The Fairness Doctrine Is Dead and Living in Israel

By Schejter, Amit M. | Federal Communications Law Journal, March 1999 | Go to article overview

The Fairness Doctrine Is Dead and Living in Israel


Schejter, Amit M., Federal Communications Law Journal


I. INTRODUCTION

Although the fairness doctrine has been eliminated in the United States as of 1987,(1) the idea of regulating speech concerning issues of public disagreement continues to stir a lively academic and legal debate.

However, in Israel, the reason for this debate emanates from the fact that not only has the doctrine not been eliminated, it has in fact taken on a life of its own. Still, it does not always take into account where the doctrine has come from, what it really meant, and how it is suited to the Israeli legal logic. Following a series of legal decisions and administrative acts, the doctrine has been redesigned in a manner that does not resemble its North American origins, although it still carries its name.

This regulatory regime, imported from one legal system and implanted in another, continues to develop a new nature in Israel and is in itself an interesting cross-cultural phenomenon. It is even more intriguing because its original adoption was formed from case law, and only later has it taken an administrative form. Still, case law determines the doctrine's nature, redefining it, and questioning the ability to stretch it beyond its existing boundaries.

Interestingly enough, had the development of the doctrine been tested in a court of law in its country of origin, it could have been found unconstitutional, as the constitutional safeguards in both societies are different. In that sense, the fairness doctrine as implanted in the Israeli system is like a sandwich from McDonald's--it bears the same name, looks, and tastes like the original, but the meat is local and so is the cook. Thus, the sandwich claims to be of similar standards to its foreign counterpart, but its ingredients are local. Its popularity stems much from its American origin, even though other types of imports from systems of less glamour may better fit the local culture.

This Article describes the fairness doctrine and how it is different from impartiality, another form of speech regulation. Further, this Article briefly paints the structure of Israeli media law, the new environment in which the doctrine has been implanted. Finally, the unique character of the Israeli fairness doctrine and its American roots, planted in its continental ground, is analyzed, and its current situation is critiqued.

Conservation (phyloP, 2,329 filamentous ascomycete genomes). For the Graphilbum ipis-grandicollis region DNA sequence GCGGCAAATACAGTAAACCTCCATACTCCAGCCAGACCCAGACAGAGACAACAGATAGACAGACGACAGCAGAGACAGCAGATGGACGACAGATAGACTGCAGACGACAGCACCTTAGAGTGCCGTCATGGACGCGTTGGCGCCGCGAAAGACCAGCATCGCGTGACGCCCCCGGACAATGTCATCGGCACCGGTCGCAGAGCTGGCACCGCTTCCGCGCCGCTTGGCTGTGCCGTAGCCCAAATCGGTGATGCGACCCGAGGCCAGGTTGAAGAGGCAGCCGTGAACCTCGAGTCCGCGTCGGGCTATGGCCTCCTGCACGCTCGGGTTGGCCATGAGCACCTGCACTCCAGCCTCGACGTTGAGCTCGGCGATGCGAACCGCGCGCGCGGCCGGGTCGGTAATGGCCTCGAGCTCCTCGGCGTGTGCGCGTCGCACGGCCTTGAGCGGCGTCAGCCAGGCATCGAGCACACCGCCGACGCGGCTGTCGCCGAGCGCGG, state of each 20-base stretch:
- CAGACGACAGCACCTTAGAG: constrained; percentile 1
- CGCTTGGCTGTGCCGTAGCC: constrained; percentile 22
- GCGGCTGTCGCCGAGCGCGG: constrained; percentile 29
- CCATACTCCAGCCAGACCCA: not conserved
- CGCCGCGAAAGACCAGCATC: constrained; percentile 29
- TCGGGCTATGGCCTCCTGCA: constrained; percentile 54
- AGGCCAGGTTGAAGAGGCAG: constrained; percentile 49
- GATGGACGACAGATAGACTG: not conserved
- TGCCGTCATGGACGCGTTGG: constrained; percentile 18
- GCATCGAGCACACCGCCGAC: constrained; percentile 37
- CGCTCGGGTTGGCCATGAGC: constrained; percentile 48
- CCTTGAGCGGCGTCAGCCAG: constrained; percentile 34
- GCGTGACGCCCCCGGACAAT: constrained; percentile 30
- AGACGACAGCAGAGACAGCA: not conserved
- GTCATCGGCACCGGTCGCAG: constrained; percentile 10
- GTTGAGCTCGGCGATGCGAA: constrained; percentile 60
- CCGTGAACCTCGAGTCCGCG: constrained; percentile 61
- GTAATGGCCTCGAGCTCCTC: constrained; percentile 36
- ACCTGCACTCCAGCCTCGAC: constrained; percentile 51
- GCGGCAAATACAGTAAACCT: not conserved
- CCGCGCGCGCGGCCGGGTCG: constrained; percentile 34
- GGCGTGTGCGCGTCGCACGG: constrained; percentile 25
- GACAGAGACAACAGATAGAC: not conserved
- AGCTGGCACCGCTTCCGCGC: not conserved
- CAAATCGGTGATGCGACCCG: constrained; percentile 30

II. DEFINING FAIRNESS

In order to be able to deduce whether a particular legal term has been adopted by a foreign legal system, the original setting of the term must be analyzed. The fairness doctrine, developed and applied in the United States between 1934 and 1987, is a well-defined legal and policy term. It is based on a particular logic: The U.S. Constitution safeguards freedom of expression and of the press.(2) Still, due to the fact that broadcasting is a medium of expression that only a small number of license holders may use due to technical scarcity, it may be regulated. At the same time, a unique feature of the U.S. system has always been that once a license to broadcast is awarded, the license holder may use the airwaves to promote his or her own opinion. The doctrine, thus, was created in order to make sure that the highest bidders were not the only parties able to communicate their views on public issues.(3) The doctrine originally consisted of two types of regulations imposed upon broadcast licensees: first, the regulation on broadcasters to focus on issues concerning political speech, that is the type of speech that deals with the day-to-day issues in public disagreement;(4) second, the regulation of personal attacks and the means by which one can remedy an unflattering portrayal by the broadcast media.

A. Speech in Instances of Disagreement

1. The American Fairness Doctrine

Different doctrines of regulating the issue of speech in instances of disagreement have developed for a number of reasons in different legal systems. The fairness doctrine was the unique approach adopted to regulate political speech within the American system, characterized by a large number of commercial broadcasters. …

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